Moraxella catarrhalis on Columbia Horse Blood Agar - Detail
Creative Commons License photo credit: Nathan ReadingAn eye infection can not only threaten your vision, but the orbit can act as an entry portal to the rest of the body and infections can progress to systemic involvement, meningitis, and even death.

Typically the eye is well protected from infection by the conjunctiva and corneal epithelium. A tear film and the flow of tears also protect the eye by neutralising or washing away pathogens. Despite having such a complex layering of defence mechanisms, these eye barriers can still be breached by trauma, improper tearing, or contact lens wear and lead to an eye infection.

An eye infection occurs when harmful micro-organisms like bacteria, fungi and viruses invade any part of the eye or surrounding area. Areas that could become infected include the cornea or the moist membrane lining the outer eye or inner eyelids. The more serious eye infections will penetrate the deeper, interior portions of the eye to create vision-threatening conditions such as endophthalmitis, which is an inflammtion of the internal coats of the eye. It is a very serious condition that is usually accompanied by severe pain, loss of vision and redness and requires immediate treatment.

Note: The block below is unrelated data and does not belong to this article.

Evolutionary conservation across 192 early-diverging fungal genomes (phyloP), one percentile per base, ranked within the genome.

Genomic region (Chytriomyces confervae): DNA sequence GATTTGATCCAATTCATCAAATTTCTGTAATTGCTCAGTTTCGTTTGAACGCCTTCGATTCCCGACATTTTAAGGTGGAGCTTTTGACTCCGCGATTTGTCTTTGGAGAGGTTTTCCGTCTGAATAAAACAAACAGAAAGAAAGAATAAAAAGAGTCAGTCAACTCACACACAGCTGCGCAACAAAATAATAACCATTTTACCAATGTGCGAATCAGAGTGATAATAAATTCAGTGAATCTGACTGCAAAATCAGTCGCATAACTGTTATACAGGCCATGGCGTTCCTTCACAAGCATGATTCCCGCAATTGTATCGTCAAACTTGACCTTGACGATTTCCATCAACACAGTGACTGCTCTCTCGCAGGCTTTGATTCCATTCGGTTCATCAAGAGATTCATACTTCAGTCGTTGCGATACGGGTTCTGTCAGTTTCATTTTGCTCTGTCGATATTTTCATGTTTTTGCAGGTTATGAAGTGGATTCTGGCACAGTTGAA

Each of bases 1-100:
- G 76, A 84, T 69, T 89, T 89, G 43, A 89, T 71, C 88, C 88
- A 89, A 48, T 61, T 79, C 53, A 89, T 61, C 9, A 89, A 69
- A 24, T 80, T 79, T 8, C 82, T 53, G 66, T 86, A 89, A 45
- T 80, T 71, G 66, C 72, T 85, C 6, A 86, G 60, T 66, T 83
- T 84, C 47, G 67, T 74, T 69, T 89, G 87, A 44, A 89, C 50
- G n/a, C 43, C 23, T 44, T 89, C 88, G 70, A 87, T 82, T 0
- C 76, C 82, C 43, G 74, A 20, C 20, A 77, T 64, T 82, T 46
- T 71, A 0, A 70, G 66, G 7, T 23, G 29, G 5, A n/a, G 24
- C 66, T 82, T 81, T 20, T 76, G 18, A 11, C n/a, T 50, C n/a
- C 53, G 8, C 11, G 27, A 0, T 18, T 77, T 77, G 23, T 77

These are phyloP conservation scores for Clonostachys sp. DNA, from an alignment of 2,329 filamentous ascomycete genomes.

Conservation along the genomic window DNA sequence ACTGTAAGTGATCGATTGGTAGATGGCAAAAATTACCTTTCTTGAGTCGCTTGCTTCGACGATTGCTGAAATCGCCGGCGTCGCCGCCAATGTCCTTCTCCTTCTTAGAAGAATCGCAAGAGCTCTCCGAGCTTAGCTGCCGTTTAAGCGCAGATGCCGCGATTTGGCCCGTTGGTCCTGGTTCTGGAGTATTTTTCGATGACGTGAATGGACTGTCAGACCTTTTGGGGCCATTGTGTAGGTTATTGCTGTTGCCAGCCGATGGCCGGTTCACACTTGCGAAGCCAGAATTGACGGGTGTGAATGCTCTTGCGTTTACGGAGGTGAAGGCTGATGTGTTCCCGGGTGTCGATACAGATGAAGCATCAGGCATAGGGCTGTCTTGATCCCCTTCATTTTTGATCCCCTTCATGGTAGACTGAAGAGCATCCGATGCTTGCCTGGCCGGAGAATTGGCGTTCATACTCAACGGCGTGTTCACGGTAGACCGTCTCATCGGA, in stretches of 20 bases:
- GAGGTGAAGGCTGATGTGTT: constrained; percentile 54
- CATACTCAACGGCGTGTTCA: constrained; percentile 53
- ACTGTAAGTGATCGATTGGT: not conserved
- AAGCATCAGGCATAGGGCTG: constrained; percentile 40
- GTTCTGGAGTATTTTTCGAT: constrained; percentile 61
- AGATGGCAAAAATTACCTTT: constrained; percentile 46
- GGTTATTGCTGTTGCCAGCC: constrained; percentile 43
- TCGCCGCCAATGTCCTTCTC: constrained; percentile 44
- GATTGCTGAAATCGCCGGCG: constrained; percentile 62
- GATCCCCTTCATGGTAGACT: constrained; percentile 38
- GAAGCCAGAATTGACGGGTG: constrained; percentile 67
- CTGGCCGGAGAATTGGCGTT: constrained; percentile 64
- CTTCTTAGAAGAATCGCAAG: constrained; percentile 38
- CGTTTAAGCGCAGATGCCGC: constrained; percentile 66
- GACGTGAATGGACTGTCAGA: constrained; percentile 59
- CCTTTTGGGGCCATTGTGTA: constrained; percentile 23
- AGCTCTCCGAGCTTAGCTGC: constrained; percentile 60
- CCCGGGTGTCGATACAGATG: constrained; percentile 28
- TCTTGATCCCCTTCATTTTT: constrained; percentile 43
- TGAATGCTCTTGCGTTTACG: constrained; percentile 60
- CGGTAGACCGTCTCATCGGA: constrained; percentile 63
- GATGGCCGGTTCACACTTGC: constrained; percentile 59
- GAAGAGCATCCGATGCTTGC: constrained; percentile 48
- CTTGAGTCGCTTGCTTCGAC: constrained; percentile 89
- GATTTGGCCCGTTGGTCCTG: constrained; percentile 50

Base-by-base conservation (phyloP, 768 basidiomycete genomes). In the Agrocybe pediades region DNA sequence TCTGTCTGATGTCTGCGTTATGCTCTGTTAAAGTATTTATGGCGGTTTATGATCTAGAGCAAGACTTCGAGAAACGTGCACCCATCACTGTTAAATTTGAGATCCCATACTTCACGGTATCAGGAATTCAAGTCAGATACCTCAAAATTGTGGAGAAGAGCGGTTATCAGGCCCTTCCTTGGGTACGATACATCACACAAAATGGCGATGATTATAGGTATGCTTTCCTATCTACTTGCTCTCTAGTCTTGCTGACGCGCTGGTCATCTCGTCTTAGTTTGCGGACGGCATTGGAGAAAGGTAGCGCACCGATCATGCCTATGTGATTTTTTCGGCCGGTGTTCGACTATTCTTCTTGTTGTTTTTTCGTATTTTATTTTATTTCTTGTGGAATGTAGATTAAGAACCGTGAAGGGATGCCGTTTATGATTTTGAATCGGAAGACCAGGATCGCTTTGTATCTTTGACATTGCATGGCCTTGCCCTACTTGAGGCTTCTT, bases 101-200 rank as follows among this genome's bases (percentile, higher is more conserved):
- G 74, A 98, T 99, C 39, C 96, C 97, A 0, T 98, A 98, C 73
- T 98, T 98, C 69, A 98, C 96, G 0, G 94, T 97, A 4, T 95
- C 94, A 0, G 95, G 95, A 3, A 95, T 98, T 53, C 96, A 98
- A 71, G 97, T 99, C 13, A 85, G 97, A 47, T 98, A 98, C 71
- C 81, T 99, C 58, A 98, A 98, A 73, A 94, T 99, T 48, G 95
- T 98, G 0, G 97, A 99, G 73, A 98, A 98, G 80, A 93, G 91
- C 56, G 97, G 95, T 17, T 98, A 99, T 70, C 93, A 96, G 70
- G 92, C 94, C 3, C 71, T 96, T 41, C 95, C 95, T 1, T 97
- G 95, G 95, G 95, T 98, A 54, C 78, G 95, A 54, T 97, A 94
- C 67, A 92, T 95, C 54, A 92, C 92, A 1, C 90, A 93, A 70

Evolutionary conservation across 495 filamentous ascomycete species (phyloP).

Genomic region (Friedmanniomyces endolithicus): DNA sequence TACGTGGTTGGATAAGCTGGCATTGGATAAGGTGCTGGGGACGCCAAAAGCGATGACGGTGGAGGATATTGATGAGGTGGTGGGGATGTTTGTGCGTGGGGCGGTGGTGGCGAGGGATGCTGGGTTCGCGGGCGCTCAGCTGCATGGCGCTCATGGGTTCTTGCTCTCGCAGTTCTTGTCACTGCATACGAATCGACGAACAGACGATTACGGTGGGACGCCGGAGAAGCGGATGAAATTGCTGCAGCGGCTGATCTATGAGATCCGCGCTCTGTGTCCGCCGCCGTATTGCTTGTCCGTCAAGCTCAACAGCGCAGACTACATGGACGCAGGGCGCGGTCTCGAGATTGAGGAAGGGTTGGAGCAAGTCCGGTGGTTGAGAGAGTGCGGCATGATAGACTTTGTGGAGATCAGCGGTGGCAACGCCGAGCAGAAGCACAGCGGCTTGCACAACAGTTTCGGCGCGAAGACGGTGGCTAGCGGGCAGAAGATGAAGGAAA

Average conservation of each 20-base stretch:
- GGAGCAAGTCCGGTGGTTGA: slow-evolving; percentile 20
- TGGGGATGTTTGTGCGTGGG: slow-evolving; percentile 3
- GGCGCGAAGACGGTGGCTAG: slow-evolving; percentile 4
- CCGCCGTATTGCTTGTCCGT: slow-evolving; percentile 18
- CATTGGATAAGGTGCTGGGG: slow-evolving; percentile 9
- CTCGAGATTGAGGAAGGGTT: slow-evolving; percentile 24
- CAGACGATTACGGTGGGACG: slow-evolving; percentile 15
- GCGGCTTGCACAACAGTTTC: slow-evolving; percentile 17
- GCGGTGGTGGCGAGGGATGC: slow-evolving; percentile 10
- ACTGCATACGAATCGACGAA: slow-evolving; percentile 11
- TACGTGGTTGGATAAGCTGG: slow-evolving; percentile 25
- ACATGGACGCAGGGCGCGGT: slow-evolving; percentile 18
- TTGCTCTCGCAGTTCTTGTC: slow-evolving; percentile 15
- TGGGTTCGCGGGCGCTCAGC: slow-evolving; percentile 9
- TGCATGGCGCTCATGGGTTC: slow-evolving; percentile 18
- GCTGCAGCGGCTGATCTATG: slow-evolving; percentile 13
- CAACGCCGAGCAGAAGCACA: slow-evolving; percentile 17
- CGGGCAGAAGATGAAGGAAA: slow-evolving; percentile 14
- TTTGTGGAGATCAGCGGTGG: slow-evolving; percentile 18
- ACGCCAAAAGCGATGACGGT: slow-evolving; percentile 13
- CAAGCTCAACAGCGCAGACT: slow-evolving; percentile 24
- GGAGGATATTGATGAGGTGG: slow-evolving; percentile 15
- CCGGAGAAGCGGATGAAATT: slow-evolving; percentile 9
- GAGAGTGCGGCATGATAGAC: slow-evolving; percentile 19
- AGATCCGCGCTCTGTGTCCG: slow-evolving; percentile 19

For example, the conjunctiva is a semi-transparent skin that covers the white part of the eye. It helps to protect the eye from foreign bodies, but can still be susceptible to infections and irritants. Conjunctivitis (also known as “pink eye”) is a very commonly seen condition that can be caused by three different sources: viral, bacterial or allergic. Viral conjunctivitis is quite contagious with the appearance of redness and watery tearing. Bacterial conjunctivitis is usually caused by staphylococci or strep and shows up with the presence of a creamy discharge. Allergic conjunctivitis also shows up with red, watery eyes, but its hallmark is a swelling around the eyes and itchiness. The treatments for each type vary, but with any possible eye infection you should seek immediate diagnosis and treatment.
Whenever you suspect or experience an eye infection, make sure to make an appointment with your eye doctor immediately for a diagnosis and treatment. Trying to self-diagnose your condition or ignoring it in hopes that it will go away can delay receiving an effective treatment and potentially harm your sight for good.

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